Bernell Bussue, Royal College of Nursing regional director for London, added: “These problems can only be addressed by a change of culture led from the top.

Bernell Bussue

Bernell Bussue

“The report is right to call for urgent action to better use the talents of all NHS staff, including those from black and minority ethnic backgrounds.”

Paul Deemer, head of equality, diversity and human rights at NHS Employers, said: “We clearly have a problem with a lack of BME staff in senior positions.

“We completely understand the report’s concern about institutional racism in the NHS,” he said. “This is a system-wide issue and will need system solutions involving national organisations and regulators.

He added: “We have been encouraged by recent public debates around the need for quotas and positive action, which were strengthened by clear voices from the government.”

An NHS England spokeswoman said: “We share Roger Kline’s concerns at the lack of BME staff at senior levels within the NHS and the potential impact on patient care in the NHS. 

“As an organisation NHS England will lead by example, implementing our Equality, Diversity and Inclusion in the Workplace Strategy to ensure that we have a workforce representative of the patients and population we serve,” she said.

“We are disappointed at the representation of BME staff in management roles in our organisation and we will work to improve the situation,” she added.


Readers' comments (21)

  • Colour/Ethnicity are not vital factors when filling positions... How about the best person for doing the job? Surely that is a more relevant consideration???
    Political Correctness is one of the unreasonable reasons why the NHS and this nation as a whole is going down the toilet!

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  • As a union steward, I have wondering for a while now, why I continue represent an overwhelming numbering of BEM nurses in disciplinary and competency cases. As individual cases they are difficult to defend. Each and everyone will have made mistakes. However, can we really say that their practice is worse than that of their white colleagues. I really do not think so.

    Something is wrong somewhere. Is it about access to training, expectations of failure or just plain old fashion racism. It is probably a complicated answer but one that many in the health service just do not want to hear,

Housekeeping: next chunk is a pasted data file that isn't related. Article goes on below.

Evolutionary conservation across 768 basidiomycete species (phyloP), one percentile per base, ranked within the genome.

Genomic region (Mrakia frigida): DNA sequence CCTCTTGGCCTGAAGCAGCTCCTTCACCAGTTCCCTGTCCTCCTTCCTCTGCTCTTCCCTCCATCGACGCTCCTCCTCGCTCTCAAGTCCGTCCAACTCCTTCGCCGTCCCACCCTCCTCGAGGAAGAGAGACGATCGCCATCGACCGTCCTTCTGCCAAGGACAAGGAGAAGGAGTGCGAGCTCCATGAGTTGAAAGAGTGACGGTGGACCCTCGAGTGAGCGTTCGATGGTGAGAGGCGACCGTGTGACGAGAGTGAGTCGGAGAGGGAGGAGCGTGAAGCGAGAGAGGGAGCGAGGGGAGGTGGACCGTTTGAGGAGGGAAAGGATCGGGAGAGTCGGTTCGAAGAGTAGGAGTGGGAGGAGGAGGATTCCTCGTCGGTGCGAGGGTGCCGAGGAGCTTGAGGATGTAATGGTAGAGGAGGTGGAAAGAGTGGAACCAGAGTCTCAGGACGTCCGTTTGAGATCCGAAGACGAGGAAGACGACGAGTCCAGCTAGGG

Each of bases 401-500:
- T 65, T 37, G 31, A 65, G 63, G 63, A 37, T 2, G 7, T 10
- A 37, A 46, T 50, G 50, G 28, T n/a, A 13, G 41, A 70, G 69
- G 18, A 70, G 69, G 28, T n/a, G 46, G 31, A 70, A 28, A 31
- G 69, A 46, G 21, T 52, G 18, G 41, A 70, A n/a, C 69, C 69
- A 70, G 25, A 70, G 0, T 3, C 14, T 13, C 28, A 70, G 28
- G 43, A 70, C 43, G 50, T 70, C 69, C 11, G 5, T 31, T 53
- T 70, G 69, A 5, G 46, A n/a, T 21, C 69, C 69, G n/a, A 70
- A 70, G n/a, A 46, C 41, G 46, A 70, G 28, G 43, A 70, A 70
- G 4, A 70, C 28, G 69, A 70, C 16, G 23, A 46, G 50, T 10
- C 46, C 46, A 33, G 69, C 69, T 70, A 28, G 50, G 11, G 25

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  • There is also discrimination against whites. I work in a dept where a Muslim does as they like, whilst the rest of live in fear of raising any concerns and stick to policies. Guess who the boss is?

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  • So many of these comments inadvertently prove this article is correct. Of course the NHS is institutionally racist, it has a culture of institutional bullying and turning a blind eye when such things go on. It would be so typical of the nhs to react by putting a few people in senior positions while not tackling a culture where, among other things, racism can flourish and go unchallenged.

    Perhaps the speak out safely campaign should be extended to speaking out about conditions for staff not just for patients.

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  • the is institutional racist on both counts black to white and versa if they cant get there own way this is slaped around? ie if bem don't want to certain nursing skills if trained to do, why are you in nursing this applies to white people if you will not do the job get out!!!! and let some one else have it and not sit on their asses,when every one else is trying to keep jobs up to date.

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  • I'd buy this NHS racism spiel were it not for the fact that I've worked in areas where every single consultant was BME. Where the medical director was BME; where the director of finance and communications were BME.